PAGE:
Alas! more strength than the soft arms that shut the basket…
And in my hair, no heavier than a bee
That dives drink for the sharpest kiss, I feel
The delicious dawn of my equivocal day.
The light! Or you, Death! May the quickest catch me! (33)

There! I see, fleeing the honours of the flesh,
The powerless dead float by, the bitter millions…
Whispers, looks, strokings—no! My fellow-guests,
Who crowd here thirsty for me, begging to live,
No, you shall get no hold on life through me!
Go, haunting spirits and vain sighs of night,
Join the unfingered numbers of the dead!
I shall not grant the light to any shades;
I shall keep far from you, my mind opposed and clear—
No, you shan’t get that lightning form my lips!
Any my heart too refuses you its flash.
I pity all of us, you whirls of dust! (33-35)

I’ll ask no more: only your weak illumination
Form now on, imminent tear, eager so long
To melt across my face, my only answer—
Tear who hold shimmering to my human gaze
A fan of paths that lead to death; but you
Come from the soul, pride of the mortal maze.
You bring me from the heart this unwilled drop,
Liquor diverted from my precious sap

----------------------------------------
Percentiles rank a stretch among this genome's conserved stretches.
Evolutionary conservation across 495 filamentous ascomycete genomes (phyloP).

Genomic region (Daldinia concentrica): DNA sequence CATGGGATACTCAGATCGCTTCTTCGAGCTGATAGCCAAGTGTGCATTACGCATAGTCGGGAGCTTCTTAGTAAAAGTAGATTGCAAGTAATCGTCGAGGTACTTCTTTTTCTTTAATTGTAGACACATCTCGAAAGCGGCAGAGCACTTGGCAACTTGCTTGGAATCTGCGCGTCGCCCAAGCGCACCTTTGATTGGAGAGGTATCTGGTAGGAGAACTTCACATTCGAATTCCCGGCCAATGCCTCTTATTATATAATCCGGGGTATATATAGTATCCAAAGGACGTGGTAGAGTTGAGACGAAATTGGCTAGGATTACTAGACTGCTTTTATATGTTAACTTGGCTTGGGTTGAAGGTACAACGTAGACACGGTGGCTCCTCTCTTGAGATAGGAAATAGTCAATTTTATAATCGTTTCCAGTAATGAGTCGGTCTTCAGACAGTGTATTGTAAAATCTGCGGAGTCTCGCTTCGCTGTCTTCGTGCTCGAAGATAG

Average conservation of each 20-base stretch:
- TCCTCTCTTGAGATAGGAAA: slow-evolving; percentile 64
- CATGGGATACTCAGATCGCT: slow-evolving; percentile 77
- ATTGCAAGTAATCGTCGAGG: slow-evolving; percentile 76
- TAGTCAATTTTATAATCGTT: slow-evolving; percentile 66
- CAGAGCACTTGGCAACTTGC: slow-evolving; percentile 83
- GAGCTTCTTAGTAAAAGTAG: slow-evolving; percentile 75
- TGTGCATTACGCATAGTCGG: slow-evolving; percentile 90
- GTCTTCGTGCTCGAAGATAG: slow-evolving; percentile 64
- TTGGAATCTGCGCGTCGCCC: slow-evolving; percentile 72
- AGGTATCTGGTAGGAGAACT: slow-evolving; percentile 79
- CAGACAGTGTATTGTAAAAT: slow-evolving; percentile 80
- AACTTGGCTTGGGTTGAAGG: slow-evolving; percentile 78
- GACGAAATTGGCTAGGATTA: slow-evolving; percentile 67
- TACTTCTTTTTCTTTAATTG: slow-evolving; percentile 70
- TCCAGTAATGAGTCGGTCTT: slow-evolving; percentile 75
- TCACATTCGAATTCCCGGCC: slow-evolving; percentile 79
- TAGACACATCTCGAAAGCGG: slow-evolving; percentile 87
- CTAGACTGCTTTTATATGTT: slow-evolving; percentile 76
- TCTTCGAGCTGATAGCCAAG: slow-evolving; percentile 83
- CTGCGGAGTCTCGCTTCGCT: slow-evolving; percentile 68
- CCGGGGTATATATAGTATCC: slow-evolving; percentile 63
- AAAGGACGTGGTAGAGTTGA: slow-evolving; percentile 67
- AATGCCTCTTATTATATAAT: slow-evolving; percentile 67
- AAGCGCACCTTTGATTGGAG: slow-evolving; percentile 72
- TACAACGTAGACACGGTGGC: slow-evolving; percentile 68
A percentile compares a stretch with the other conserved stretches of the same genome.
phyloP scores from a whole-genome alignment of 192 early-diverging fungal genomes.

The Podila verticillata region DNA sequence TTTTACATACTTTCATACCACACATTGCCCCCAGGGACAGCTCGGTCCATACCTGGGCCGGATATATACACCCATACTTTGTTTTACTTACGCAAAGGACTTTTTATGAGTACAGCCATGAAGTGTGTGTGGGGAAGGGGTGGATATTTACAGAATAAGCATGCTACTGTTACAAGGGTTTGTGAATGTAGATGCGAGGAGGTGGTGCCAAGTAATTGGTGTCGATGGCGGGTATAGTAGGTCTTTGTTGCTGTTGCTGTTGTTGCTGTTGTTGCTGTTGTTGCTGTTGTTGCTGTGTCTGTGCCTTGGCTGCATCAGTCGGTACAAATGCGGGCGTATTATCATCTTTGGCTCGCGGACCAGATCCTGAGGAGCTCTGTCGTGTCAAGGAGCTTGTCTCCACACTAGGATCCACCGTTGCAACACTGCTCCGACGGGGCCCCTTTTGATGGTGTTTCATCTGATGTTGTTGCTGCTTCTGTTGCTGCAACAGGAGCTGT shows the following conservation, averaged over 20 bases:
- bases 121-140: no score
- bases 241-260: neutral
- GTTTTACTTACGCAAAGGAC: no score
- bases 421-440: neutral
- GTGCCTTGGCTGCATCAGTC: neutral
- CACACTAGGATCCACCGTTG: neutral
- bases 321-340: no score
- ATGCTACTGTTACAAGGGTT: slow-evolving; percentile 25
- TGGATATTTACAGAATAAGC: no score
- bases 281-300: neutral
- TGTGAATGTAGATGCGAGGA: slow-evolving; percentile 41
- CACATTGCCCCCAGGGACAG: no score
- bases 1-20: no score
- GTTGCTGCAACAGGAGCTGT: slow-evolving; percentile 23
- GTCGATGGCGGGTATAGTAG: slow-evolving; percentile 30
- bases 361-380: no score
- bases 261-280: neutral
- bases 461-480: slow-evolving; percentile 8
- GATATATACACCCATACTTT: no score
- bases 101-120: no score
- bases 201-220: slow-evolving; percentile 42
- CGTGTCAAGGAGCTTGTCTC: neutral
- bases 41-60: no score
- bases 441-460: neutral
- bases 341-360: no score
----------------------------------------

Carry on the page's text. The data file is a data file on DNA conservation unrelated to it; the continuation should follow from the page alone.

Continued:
To reach my eyes and sacrifice my shadows,
A tender libation from beyond the mind…
Deep in my system from a cave of fear
Mysterious salts are dumbly dripping water.
How are you born? What labour, always sad and new,
Draws you, belated tear, from bitter darkness?
You climb my steps, my stages: mortal… mother…
And tearing your way through, a stubborn burden,
All of my lifetime, your deliberate slowness
Chokes me… I’m silent, tasting your sure progress…
—Who summons you to succor my young wound? (35)

Good morning, deities of rose and salt!
You first new playthings of the infant light,
O Islands, still unseen, that I predict—
Soon to be buzzing hives when the first flame
Makes your rock, blushing, feel its paradisal power;
Your tops, scarce tamed but fertilized by fire,
Your woods, humming with animals, high thoughts,
And hymns of men crowned with just heaven’s gifts,
O Isles—who wear chaste zones of noisy sea,